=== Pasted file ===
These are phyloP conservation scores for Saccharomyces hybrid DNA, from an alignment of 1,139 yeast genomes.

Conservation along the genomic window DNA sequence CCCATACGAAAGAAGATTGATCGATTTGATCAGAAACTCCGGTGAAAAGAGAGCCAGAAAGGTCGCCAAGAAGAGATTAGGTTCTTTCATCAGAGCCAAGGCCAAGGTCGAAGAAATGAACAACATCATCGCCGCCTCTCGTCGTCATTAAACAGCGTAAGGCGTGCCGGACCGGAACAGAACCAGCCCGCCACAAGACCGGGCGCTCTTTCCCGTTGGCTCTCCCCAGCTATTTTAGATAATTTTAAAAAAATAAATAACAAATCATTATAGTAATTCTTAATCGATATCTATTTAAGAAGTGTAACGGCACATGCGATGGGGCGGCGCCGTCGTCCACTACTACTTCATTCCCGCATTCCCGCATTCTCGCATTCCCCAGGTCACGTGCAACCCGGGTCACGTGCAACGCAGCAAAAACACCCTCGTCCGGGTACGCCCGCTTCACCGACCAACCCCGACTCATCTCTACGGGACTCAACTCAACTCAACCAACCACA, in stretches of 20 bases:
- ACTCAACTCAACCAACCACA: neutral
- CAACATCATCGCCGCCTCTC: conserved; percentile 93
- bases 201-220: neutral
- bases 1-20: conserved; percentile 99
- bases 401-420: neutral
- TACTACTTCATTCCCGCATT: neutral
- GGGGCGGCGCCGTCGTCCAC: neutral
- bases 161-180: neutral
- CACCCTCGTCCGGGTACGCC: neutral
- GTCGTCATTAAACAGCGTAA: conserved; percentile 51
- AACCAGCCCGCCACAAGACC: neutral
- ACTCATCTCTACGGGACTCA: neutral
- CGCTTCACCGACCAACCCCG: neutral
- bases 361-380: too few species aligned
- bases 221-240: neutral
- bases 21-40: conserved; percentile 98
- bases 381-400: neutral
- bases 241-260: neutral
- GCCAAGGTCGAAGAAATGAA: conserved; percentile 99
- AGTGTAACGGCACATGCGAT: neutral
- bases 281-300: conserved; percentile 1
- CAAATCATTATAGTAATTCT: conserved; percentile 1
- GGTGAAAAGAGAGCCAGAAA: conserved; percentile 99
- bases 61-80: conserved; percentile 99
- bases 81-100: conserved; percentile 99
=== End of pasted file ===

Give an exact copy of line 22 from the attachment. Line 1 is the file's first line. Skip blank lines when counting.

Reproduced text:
- AGTGTAACGGCACATGCGAT: neutral